A boom in automobile technology and connectivity in 2018 further boosted expectations of consumers regarding the integration and functionality of their devices and vehicles. Automobile manufacturers have responded by developing cars that often include the services of a digital chauffeur, navigator, receptionist, and personal assistant. Automobiles are also expected to communicate with other systems and with the driver’s personal devices, as well as the applications and software services contained therein. As cars increasingly become more complex, integrated and personal to the driver, doorways into the car’s own network are created that increase the risks of cyberattacks and cyber-theft.
We are now two years into the current presidential administration and regulators have imposed three of the ten largest Foreign Corrupt Practices Act penalties in history and the largest export controls penalty of all time. This comes alongside significant tightening of many economic sanctions regulations and ongoing strong antitrust enforcement. With the DOJ, FBI, and the SEC continuing to use dedicated resources to identify violations and to prosecute U.S. laws governing U.S. exports and international conduct, international regulatory risk management is a significant concern for any automotive company that sells to, exports to, or operates in foreign destinations.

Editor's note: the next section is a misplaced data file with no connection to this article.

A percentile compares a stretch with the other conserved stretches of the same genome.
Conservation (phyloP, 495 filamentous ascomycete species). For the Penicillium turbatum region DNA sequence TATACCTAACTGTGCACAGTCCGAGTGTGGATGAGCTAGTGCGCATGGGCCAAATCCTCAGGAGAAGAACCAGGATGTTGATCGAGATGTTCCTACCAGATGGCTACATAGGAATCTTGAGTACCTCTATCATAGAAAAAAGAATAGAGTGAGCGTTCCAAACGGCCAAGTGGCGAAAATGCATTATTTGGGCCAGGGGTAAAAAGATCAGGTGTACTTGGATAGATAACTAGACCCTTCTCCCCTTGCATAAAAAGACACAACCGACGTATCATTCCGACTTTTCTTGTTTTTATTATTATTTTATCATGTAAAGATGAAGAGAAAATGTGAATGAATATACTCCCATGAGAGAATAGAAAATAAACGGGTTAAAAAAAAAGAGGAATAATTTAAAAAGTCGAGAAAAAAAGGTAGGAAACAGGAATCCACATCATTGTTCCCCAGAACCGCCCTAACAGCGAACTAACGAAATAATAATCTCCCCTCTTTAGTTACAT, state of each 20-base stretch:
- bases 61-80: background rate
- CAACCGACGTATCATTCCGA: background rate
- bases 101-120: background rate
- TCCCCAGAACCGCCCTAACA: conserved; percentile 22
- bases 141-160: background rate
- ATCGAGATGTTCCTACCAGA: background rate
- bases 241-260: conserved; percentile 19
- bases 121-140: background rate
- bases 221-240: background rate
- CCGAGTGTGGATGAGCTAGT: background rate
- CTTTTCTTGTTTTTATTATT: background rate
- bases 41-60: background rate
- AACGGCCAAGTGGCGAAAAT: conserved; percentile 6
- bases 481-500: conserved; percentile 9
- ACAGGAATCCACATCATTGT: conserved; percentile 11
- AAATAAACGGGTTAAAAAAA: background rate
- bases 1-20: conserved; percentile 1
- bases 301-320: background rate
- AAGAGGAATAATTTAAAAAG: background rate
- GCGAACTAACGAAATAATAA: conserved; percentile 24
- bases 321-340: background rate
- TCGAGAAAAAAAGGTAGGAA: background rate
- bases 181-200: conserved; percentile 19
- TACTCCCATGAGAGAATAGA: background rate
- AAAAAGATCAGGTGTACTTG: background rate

Current trends show that technological advances and changing consumer behavior will result in mass market adoption of electric and autonomous vehicles within 10 years. To enable this reality and provide certainty for businesses and localities, the infrastructure, regulatory framework, and trade deals need to be ready and in place. That was the theme of Foley’s 2019 Automotive Industry Conference, hosted by Foley & Lardner LLP partners Ann Marie Uetz and Mark Aiello and held on January 16, 2019, alongside the North American International Auto Show in Detroit.
As President Trump’s nominee to head the Environmental Protection Agency, Andrew Wheeler, cleared a key committee vote this week, a conflict between EPA and the State of California over tailpipe greenhouse gas emissions shows no signs of movement, even as a deadline looms to finalize the Trump administration’s revised tailpipe emissions rules.
Although the number of total vehicle recall campaigns is likely to be down this year, lower volume recall campaigns are expected to continue to trend upwards, including those involving electrical system components.